Articles by date
03 March 2015
Google to launch own 'virtual' mobile phone network (The Guardian)
Google is planning to launch its own mobile phone network, the software and search firm has confirmed, as it plots a major business shift that will see the company move into supplying broadband connections across the planet
UNESCO study promotes accessibility, freedom of expression, privacy and ethics on the internet (UNESCO)
What measures should UNESCO advocate to ensure that the internet serves the interests of the largest number of users? What action needs to be taken to apply the rights proclaimed in the Universal Declaration of Human Rights -- notably freedom to impart information and opinion, and privacy -- online, as well as offline?
02 March 2015
Australia's NBN will suffer under telcos' lack of vision by Mark Gregory (Business Spectator)
The telecommunications industry's failure to embrace the need for a radically new NBN with significantly increased capacity and gigabit speeds is a symptom of an industry with a lack of strategic vision and drive.
01 March 2015
Domestic violence experts have warned that the use of specialist technology that enables abusers to stalk victims online and via mobile phones is growing at an alarming rate.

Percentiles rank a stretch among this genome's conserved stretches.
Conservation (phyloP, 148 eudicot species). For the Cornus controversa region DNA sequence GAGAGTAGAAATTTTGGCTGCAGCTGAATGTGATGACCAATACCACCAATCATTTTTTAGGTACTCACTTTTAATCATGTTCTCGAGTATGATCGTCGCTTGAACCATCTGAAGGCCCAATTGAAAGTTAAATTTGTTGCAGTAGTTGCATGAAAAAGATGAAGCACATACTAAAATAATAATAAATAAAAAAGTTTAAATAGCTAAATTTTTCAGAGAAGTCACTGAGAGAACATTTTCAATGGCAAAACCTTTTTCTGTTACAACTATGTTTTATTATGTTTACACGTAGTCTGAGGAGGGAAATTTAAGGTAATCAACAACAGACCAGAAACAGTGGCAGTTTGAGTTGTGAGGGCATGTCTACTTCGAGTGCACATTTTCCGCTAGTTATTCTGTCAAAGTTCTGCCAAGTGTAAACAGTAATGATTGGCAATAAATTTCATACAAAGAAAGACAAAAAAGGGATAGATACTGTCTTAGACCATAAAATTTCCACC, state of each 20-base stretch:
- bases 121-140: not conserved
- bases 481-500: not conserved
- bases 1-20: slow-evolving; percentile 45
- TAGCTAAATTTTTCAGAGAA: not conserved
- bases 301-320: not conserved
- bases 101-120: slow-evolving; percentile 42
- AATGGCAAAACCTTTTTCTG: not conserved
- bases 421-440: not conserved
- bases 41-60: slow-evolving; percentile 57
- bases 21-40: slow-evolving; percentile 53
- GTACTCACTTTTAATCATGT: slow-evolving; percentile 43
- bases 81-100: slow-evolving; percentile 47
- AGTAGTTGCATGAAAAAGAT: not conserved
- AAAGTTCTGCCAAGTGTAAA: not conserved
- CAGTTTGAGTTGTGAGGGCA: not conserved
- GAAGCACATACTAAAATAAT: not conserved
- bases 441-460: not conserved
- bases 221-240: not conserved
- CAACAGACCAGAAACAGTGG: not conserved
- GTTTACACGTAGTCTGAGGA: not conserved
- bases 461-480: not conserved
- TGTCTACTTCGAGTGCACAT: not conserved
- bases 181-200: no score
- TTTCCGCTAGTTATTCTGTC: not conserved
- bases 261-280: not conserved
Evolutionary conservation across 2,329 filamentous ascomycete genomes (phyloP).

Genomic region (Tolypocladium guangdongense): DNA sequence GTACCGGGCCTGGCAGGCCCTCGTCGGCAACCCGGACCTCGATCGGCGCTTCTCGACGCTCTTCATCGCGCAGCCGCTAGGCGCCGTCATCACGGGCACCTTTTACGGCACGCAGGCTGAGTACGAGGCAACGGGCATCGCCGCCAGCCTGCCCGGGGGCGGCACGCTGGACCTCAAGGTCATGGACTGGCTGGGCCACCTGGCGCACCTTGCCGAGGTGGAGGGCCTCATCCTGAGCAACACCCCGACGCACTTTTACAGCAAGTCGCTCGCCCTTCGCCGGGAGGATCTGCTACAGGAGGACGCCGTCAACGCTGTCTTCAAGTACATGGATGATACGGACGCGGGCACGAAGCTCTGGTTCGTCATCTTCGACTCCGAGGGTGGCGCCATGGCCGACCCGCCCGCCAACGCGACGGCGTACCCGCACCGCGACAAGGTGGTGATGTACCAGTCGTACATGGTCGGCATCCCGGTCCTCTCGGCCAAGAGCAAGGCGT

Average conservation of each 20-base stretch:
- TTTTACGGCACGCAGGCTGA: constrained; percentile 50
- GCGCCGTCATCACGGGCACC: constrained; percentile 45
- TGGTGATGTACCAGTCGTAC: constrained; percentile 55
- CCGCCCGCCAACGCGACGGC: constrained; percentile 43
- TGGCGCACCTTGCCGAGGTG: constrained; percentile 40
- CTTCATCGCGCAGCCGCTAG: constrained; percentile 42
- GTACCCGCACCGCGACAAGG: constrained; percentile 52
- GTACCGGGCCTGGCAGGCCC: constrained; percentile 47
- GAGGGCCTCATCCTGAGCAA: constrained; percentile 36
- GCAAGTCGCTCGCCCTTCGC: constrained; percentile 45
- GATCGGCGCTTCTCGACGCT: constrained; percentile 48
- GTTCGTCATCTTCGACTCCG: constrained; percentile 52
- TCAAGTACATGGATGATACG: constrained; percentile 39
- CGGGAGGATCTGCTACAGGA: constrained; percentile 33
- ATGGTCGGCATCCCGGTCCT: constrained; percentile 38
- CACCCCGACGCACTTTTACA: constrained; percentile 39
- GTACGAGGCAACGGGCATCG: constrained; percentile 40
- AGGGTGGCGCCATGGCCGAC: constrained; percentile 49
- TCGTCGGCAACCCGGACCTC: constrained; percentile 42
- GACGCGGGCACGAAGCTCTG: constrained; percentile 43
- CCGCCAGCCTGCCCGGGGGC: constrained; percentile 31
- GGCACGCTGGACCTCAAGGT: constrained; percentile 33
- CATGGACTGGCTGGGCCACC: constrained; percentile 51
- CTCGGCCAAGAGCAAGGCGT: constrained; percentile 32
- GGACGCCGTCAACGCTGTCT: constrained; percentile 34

Google paid $25,000,001 for the .app gTLD in an auction held last Wednesday (25/3) making it by far the largest amount paid in an auction for a new gTLD string.
28 February 2015
White House Proposes Broad Consumer Data Privacy Bill (New York Times)
The Obama administration on Friday proposed a wide-ranging bill intended to provide Americans with more control over the personal information that companies collect about them and how that data can be used, fulfilling a promise the president had talked about for years.
Google backtracks on porn ban in Blogger (The Guardian)
Google has backtracked on plans to ban sexually explicit images from its blogging platform Blogger, in the face of widespread opposition from users.
A bipartisan committee has broadly backed the Abbott government's proposed data retention scheme, but demanded more certainty about the customer details that would be stored and the agencies that would gain access.
27 February 2015
F.C.C. Approves Net Neutrality Rules, Classifying Broadband Internet Service as a Utility (New York Times)
The Federal Communications Commission voted on Thursday to regulate broadband Internet service as a public utility, a milestone in regulating high-speed Internet service into American homes.
Dutch Offer Preview of Net Neutrality (New York Times)
When Bruno Leenders takes the 50-minute train ride to Amsterdam, he likes to stream blues and funk music through his smartphone. At home, Mr. Leenders, a Dutch technology consultant, watches Steven Seagal action movies on Netflix. Between meetings, he dashes off a few emails.
Google is changing the the structure of its European business as it anticipates further regulatory scrutiny across the continent.